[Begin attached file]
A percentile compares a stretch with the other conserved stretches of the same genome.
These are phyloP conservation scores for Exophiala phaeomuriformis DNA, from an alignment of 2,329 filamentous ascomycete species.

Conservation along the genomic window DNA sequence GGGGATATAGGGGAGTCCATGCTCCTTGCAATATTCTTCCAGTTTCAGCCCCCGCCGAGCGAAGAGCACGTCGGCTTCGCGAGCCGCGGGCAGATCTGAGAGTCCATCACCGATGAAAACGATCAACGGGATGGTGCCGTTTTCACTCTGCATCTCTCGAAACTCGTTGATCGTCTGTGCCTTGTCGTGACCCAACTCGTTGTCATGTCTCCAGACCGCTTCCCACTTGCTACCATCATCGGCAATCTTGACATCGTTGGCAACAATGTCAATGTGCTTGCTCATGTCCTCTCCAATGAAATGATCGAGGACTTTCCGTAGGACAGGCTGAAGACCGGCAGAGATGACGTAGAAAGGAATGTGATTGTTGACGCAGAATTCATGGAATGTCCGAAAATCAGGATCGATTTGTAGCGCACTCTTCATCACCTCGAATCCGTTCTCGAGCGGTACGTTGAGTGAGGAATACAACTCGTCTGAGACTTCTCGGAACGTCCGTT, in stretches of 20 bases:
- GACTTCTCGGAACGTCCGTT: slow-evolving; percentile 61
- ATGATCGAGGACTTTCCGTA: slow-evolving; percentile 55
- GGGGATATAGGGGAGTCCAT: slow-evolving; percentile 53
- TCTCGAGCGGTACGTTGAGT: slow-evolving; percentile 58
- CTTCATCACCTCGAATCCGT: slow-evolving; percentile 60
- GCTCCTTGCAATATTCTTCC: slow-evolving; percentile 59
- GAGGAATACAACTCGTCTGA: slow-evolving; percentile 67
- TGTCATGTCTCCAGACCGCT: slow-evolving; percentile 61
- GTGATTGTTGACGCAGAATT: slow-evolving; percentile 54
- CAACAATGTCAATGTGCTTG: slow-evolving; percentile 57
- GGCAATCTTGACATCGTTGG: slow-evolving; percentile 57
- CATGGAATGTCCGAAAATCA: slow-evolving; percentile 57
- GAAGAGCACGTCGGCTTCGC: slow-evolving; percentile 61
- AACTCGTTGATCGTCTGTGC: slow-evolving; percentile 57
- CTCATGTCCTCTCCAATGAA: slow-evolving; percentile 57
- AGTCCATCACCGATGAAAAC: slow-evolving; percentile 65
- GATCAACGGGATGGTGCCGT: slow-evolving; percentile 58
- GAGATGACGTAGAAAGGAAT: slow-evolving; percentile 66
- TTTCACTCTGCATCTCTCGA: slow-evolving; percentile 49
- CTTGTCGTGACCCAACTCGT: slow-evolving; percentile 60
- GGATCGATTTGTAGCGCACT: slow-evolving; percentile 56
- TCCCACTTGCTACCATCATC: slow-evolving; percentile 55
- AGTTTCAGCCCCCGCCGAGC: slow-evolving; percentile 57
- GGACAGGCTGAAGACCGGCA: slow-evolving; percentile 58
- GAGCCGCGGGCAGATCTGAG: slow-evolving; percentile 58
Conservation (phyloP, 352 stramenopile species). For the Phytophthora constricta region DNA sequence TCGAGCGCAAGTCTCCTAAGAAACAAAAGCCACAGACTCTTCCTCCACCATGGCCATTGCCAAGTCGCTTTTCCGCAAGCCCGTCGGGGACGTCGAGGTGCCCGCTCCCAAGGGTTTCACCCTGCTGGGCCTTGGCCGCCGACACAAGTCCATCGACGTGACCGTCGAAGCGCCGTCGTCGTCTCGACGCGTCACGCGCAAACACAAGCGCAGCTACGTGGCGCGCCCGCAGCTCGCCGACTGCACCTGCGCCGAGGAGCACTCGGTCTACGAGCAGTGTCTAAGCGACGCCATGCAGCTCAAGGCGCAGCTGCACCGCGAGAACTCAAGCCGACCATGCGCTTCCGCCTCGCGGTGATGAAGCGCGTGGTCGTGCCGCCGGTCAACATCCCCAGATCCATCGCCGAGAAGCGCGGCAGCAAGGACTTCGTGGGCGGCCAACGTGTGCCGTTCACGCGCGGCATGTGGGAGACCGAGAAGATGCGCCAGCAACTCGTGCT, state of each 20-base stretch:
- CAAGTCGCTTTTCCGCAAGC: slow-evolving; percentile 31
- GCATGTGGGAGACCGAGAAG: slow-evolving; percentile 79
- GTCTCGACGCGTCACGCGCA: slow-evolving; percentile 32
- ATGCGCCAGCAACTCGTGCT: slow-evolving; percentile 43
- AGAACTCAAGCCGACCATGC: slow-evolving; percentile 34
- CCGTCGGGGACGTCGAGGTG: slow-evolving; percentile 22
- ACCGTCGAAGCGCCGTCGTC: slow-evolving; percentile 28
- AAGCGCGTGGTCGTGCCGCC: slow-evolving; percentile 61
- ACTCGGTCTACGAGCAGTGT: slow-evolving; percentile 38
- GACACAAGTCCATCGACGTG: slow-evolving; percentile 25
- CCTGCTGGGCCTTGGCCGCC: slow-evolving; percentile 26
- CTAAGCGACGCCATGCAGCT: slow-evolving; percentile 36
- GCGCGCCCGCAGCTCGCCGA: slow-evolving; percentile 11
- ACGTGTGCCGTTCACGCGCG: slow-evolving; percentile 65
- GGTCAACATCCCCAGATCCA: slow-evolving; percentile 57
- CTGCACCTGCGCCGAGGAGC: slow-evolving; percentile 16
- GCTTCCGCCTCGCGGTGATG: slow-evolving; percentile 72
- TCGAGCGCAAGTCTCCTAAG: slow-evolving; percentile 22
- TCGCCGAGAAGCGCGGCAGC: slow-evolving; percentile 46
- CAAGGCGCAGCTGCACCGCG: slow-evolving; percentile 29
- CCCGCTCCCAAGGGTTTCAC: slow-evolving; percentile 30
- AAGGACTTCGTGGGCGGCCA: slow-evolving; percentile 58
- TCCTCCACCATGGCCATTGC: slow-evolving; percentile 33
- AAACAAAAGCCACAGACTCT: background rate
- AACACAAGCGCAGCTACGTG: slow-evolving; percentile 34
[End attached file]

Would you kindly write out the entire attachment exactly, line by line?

A percentile compares a stretch with the other conserved stretches of the same genome.
These are phyloP conservation scores for Exophiala phaeomuriformis DNA, from an alignment of 2,329 filamentous ascomycete species.

Conservation along the genomic window DNA sequence GGGGATATAGGGGAGTCCATGCTCCTTGCAATATTCTTCCAGTTTCAGCCCCCGCCGAGCGAAGAGCACGTCGGCTTCGCGAGCCGCGGGCAGATCTGAGAGTCCATCACCGATGAAAACGATCAACGGGATGGTGCCGTTTTCACTCTGCATCTCTCGAAACTCGTTGATCGTCTGTGCCTTGTCGTGACCCAACTCGTTGTCATGTCTCCAGACCGCTTCCCACTTGCTACCATCATCGGCAATCTTGACATCGTTGGCAACAATGTCAATGTGCTTGCTCATGTCCTCTCCAATGAAATGATCGAGGACTTTCCGTAGGACAGGCTGAAGACCGGCAGAGATGACGTAGAAAGGAATGTGATTGTTGACGCAGAATTCATGGAATGTCCGAAAATCAGGATCGATTTGTAGCGCACTCTTCATCACCTCGAATCCGTTCTCGAGCGGTACGTTGAGTGAGGAATACAACTCGTCTGAGACTTCTCGGAACGTCCGTT, in stretches of 20 bases:
- GACTTCTCGGAACGTCCGTT: slow-evolving; percentile 61
- ATGATCGAGGACTTTCCGTA: slow-evolving; percentile 55
- GGGGATATAGGGGAGTCCAT: slow-evolving; percentile 53
- TCTCGAGCGGTACGTTGAGT: slow-evolving; percentile 58
- CTTCATCACCTCGAATCCGT: slow-evolving; percentile 60
- GCTCCTTGCAATATTCTTCC: slow-evolving; percentile 59
- GAGGAATACAACTCGTCTGA: slow-evolving; percentile 67
- TGTCATGTCTCCAGACCGCT: slow-evolving; percentile 61
- GTGATTGTTGACGCAGAATT: slow-evolving; percentile 54
- CAACAATGTCAATGTGCTTG: slow-evolving; percentile 57
- GGCAATCTTGACATCGTTGG: slow-evolving; percentile 57
- CATGGAATGTCCGAAAATCA: slow-evolving; percentile 57
- GAAGAGCACGTCGGCTTCGC: slow-evolving; percentile 61
- AACTCGTTGATCGTCTGTGC: slow-evolving; percentile 57
- CTCATGTCCTCTCCAATGAA: slow-evolving; percentile 57
- AGTCCATCACCGATGAAAAC: slow-evolving; percentile 65
- GATCAACGGGATGGTGCCGT: slow-evolving; percentile 58
- GAGATGACGTAGAAAGGAAT: slow-evolving; percentile 66
- TTTCACTCTGCATCTCTCGA: slow-evolving; percentile 49
- CTTGTCGTGACCCAACTCGT: slow-evolving; percentile 60
- GGATCGATTTGTAGCGCACT: slow-evolving; percentile 56
- TCCCACTTGCTACCATCATC: slow-evolving; percentile 55
- AGTTTCAGCCCCCGCCGAGC: slow-evolving; percentile 57
- GGACAGGCTGAAGACCGGCA: slow-evolving; percentile 58
- GAGCCGCGGGCAGATCTGAG: slow-evolving; percentile 58
Conservation (phyloP, 352 stramenopile species). For the Phytophthora constricta region DNA sequence TCGAGCGCAAGTCTCCTAAGAAACAAAAGCCACAGACTCTTCCTCCACCATGGCCATTGCCAAGTCGCTTTTCCGCAAGCCCGTCGGGGACGTCGAGGTGCCCGCTCCCAAGGGTTTCACCCTGCTGGGCCTTGGCCGCCGACACAAGTCCATCGACGTGACCGTCGAAGCGCCGTCGTCGTCTCGACGCGTCACGCGCAAACACAAGCGCAGCTACGTGGCGCGCCCGCAGCTCGCCGACTGCACCTGCGCCGAGGAGCACTCGGTCTACGAGCAGTGTCTAAGCGACGCCATGCAGCTCAAGGCGCAGCTGCACCGCGAGAACTCAAGCCGACCATGCGCTTCCGCCTCGCGGTGATGAAGCGCGTGGTCGTGCCGCCGGTCAACATCCCCAGATCCATCGCCGAGAAGCGCGGCAGCAAGGACTTCGTGGGCGGCCAACGTGTGCCGTTCACGCGCGGCATGTGGGAGACCGAGAAGATGCGCCAGCAACTCGTGCT, state of each 20-base stretch:
- CAAGTCGCTTTTCCGCAAGC: slow-evolving; percentile 31
- GCATGTGGGAGACCGAGAAG: slow-evolving; percentile 79
- GTCTCGACGCGTCACGCGCA: slow-evolving; percentile 32
- ATGCGCCAGCAACTCGTGCT: slow-evolving; percentile 43
- AGAACTCAAGCCGACCATGC: slow-evolving; percentile 34
- CCGTCGGGGACGTCGAGGTG: slow-evolving; percentile 22
- ACCGTCGAAGCGCCGTCGTC: slow-evolving; percentile 28
- AAGCGCGTGGTCGTGCCGCC: slow-evolving; percentile 61
- ACTCGGTCTACGAGCAGTGT: slow-evolving; percentile 38
- GACACAAGTCCATCGACGTG: slow-evolving; percentile 25
- CCTGCTGGGCCTTGGCCGCC: slow-evolving; percentile 26
- CTAAGCGACGCCATGCAGCT: slow-evolving; percentile 36
- GCGCGCCCGCAGCTCGCCGA: slow-evolving; percentile 11
- ACGTGTGCCGTTCACGCGCG: slow-evolving; percentile 65
- GGTCAACATCCCCAGATCCA: slow-evolving; percentile 57
- CTGCACCTGCGCCGAGGAGC: slow-evolving; percentile 16
- GCTTCCGCCTCGCGGTGATG: slow-evolving; percentile 72
- TCGAGCGCAAGTCTCCTAAG: slow-evolving; percentile 22
- TCGCCGAGAAGCGCGGCAGC: slow-evolving; percentile 46
- CAAGGCGCAGCTGCACCGCG: slow-evolving; percentile 29
- CCCGCTCCCAAGGGTTTCAC: slow-evolving; percentile 30
- AAGGACTTCGTGGGCGGCCA: slow-evolving; percentile 58
- TCCTCCACCATGGCCATTGC: slow-evolving; percentile 33
- AAACAAAAGCCACAGACTCT: background rate
- AACACAAGCGCAGCTACGTG: slow-evolving; percentile 34